Arpi, on the Tavoliere delle Puglie, is one of the largest indigenous Daunian settlements and dates back to the early Iron Age, that is to the 8th century BC. The structure would have been that typical of Daunian settlements with groups of huts, tombs close by and open areas in which agricultural and husbandry activities took place. The settlement was delimited by an agger of about 13 km in length, composed of earth piled up from a ditch dug in front of it. The agger probably dates to the 6th century BC and encloses and area of over 1000 ha. From the 4th century on – during the Hellenistic era – the settlement underwent profound changes as the culture opened up to the Greek and, in particular, Macedonian worlds. This process was further stimulated by the arrival of King Alexander I of Epirus in 333 BCE. Archaeological research has involved the excavation of several houses and many tombs and has revealed the existence of a wealthy Hellenised local aristocracy, which supported the development of local craft activities. In particular, the production of various forms of ceramic vessel was important. These include Apulian painted vases, red figure ware, wares with banded decoration, black-glazed ware that was often painted in the Gnathia style and tempera-decorated wares (Mazzei, 2010, 2015 with previous bibliographic reference). While the collection of ceramics from Arpi is extremely rich and varied, the archaeometric data on these wares is extremely sparse. Such data could help provide analytic support for ideas about the operation of specialised artisanal workshops working at a high level of both technical and artistic refinement. The analyzed finds come from a rich “grotticella” tomb located along the Celone river dating back to the second half of the 4th century BC and excavated in 2005, during a joint mission by the Soprintendenza Archeologica della Puglia and the University of Salento, Dipartimento di Beni Culturali - Laboratorio di Topografia antica e Fotogrammetria (LabTAF), in Arpi (Foggia, Italy). The undisturbed tomb contains the remains of two men and a woman and also 91 objects. These grave goods are mainly ceramic, but there are also metallic armaments, including two bronze belts, a spear and an iron javelin. The ceramics are of different classes - unpainted, band decorated, red figure, Gnathia, black gloss and unfired pottery (painted in black with overpainting in red, white and yellow). The tomb vault collapsed in ancient times causing the fragmentation of many of the vases, but at the same time preserving them. A passageway (dromos), with six steps at its end (length about 3 m, width 1.20 m), leads into the entrance of the tomb, closed by a limestone slab. Beyond the entrance there is another step. On the right and on the left of this, two symmetrical polychrome “spool” supports were placed. On these, two painted unfired vases, with appliques with a female figure, were located. The objective of this paper is to study ceramic grave goods, aiming to highlight differences in raw materials and production technology used in the making of objects of different classes, but which are coeval and come from the same context. This work is part of a comprehensive project exploring the technical and manufacturing features of Apulian Hellenistic pottery, with particular attention being given to the interconnection between various ceramic classes from a technological-productive point of view. From an archaeometric perspective, although Apulian Hellenistic pottery has been widely studied from a stylistic-typological viewpoint, it has largely not been subject to archaeometric investigation. Studies which have been carried out up to now have focused principally on red figure pottery, mainly coming from private and museum collections, and as such we have little or no information about the provenance of the pottery which has often been subject to restoration of an “antiquarian nature”, with reconstruction and repainting. Only few finds coming from archaeological sites have been analyzed, so that the available archaeometric data is in no way sufficient to provide a thorough idea of the technology employed. It is our belief that considering the large number of Apulian Hellenistic vases housed in some of the world's most important museums, a deep knowledge of the technological aspects involved in the production of this pottery will be of great interest to many.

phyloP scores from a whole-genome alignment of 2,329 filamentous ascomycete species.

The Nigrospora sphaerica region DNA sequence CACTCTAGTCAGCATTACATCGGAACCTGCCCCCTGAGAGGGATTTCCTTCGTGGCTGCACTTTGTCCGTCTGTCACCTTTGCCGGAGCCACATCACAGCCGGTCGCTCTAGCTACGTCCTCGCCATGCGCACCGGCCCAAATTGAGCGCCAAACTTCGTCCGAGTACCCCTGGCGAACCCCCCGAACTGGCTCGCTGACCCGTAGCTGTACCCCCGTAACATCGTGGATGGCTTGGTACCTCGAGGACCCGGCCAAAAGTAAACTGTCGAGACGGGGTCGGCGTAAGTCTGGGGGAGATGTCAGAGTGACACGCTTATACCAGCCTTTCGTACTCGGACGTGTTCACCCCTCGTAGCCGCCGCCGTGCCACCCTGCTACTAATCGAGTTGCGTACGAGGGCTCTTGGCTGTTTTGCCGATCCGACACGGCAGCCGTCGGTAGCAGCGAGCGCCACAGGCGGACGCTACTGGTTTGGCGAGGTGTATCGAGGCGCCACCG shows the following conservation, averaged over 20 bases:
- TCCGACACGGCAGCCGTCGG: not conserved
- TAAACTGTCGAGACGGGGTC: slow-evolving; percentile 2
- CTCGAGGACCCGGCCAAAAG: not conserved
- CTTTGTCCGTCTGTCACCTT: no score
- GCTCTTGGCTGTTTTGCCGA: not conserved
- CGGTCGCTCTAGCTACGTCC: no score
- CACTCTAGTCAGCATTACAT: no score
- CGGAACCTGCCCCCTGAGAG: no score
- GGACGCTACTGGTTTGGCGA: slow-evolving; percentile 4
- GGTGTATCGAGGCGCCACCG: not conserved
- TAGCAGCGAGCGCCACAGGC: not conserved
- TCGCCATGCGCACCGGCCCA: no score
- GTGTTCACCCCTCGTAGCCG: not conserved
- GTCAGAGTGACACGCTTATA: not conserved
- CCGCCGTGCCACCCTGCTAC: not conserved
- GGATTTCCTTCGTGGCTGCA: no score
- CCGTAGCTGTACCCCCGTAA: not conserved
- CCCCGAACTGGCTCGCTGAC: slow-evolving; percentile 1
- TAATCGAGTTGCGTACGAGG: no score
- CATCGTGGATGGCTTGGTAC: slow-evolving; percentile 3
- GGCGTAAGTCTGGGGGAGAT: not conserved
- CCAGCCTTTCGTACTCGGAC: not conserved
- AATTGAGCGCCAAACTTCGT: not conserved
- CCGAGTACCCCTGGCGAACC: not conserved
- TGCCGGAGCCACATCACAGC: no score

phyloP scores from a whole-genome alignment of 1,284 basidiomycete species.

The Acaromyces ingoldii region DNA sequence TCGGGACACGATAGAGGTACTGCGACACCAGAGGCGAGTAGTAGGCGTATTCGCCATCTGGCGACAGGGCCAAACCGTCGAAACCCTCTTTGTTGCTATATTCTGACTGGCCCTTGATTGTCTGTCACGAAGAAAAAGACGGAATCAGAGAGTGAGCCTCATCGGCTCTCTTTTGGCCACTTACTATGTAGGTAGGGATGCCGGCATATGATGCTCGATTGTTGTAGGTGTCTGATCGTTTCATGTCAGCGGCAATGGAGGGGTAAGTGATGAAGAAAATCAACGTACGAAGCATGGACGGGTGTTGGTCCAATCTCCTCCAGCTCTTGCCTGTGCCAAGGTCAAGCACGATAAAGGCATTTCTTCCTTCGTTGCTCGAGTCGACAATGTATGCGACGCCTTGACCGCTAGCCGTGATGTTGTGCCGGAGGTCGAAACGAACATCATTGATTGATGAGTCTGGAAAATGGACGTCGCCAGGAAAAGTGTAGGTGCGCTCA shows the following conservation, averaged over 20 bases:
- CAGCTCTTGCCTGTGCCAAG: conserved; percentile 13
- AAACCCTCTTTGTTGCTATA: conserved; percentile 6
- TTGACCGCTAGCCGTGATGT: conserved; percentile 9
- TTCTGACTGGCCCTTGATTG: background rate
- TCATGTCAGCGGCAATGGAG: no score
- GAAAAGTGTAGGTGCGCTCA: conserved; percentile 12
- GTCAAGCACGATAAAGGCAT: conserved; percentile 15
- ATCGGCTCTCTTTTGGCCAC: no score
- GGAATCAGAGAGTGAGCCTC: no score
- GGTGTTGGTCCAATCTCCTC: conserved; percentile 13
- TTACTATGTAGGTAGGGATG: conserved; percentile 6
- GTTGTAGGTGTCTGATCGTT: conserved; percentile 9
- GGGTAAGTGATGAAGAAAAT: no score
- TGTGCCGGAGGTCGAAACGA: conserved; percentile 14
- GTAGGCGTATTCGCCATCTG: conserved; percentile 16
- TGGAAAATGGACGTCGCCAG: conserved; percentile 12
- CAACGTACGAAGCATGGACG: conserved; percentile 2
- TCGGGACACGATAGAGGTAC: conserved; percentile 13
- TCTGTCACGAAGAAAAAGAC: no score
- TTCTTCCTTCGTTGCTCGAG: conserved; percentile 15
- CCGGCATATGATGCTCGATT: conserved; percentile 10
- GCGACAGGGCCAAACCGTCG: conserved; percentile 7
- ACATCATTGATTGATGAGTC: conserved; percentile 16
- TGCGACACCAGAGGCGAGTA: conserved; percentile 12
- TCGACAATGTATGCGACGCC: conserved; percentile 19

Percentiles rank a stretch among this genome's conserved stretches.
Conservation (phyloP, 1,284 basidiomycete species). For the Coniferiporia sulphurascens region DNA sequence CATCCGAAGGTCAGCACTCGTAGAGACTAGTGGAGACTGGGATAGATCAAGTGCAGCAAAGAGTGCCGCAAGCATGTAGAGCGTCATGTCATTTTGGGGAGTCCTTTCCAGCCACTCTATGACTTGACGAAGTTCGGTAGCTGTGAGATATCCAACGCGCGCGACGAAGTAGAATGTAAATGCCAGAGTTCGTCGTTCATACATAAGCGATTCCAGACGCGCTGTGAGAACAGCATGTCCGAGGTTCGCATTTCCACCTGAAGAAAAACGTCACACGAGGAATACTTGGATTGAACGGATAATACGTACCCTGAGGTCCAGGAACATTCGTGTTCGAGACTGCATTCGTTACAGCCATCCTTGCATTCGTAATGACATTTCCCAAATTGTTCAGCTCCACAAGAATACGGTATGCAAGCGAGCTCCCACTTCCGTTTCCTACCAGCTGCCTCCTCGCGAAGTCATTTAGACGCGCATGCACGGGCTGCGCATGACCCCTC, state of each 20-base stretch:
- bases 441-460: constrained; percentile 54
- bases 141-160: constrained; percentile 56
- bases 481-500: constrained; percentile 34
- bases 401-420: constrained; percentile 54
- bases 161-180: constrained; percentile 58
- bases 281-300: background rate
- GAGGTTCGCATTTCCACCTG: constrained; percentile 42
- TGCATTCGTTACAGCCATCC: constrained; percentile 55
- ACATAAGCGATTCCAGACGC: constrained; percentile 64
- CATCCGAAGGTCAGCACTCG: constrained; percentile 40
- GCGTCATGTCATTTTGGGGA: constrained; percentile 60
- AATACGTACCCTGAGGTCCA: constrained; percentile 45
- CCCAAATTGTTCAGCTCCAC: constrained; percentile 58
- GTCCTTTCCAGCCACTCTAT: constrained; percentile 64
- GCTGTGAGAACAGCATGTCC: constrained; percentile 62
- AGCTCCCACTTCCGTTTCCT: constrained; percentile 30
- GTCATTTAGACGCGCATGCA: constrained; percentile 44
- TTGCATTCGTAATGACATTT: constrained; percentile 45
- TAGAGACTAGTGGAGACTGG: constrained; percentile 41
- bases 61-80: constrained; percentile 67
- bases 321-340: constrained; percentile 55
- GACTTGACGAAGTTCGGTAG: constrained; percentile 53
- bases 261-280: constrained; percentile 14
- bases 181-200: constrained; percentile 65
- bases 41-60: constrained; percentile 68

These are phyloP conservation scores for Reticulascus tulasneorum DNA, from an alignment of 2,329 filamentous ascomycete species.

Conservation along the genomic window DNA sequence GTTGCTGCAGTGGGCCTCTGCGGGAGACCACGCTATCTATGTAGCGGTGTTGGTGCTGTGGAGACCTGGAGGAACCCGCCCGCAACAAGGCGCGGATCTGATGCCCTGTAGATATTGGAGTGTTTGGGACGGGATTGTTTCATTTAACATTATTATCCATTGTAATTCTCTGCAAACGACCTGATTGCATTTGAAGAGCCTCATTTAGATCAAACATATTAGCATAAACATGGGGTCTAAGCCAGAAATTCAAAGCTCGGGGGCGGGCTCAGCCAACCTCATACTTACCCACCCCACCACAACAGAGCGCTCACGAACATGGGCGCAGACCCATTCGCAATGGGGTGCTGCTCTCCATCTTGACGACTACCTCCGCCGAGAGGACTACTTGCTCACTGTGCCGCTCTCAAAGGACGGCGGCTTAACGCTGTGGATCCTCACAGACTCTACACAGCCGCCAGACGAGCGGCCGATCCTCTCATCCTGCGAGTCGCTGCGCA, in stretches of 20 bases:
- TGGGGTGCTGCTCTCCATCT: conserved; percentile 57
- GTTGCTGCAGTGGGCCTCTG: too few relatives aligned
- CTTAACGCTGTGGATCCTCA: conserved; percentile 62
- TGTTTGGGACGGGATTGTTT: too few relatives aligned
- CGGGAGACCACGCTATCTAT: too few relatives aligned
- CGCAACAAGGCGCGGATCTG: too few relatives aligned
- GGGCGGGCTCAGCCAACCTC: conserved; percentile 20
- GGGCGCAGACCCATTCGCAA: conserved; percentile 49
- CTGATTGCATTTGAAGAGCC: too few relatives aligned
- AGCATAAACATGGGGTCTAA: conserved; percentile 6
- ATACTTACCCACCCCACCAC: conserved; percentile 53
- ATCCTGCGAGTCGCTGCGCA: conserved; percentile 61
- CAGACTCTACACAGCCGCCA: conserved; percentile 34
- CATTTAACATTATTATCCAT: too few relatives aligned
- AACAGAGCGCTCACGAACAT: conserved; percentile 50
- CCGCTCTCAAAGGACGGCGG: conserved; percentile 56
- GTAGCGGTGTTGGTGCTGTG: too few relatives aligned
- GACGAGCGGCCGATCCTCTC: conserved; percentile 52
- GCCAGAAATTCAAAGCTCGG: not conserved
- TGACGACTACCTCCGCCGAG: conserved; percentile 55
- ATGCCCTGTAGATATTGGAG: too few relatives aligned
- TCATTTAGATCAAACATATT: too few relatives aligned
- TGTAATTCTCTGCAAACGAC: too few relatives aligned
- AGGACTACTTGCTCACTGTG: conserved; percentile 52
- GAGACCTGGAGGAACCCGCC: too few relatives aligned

Contribution of mineralogical and analytical techniques to investigate provenance and technologies of Hellenistic pottery from Arpi (Southern Italy)

Giannossa, Lorena Carla;Muntoni, Italo Maria;Laviano, Rocco;Mangone, Annarosa
2019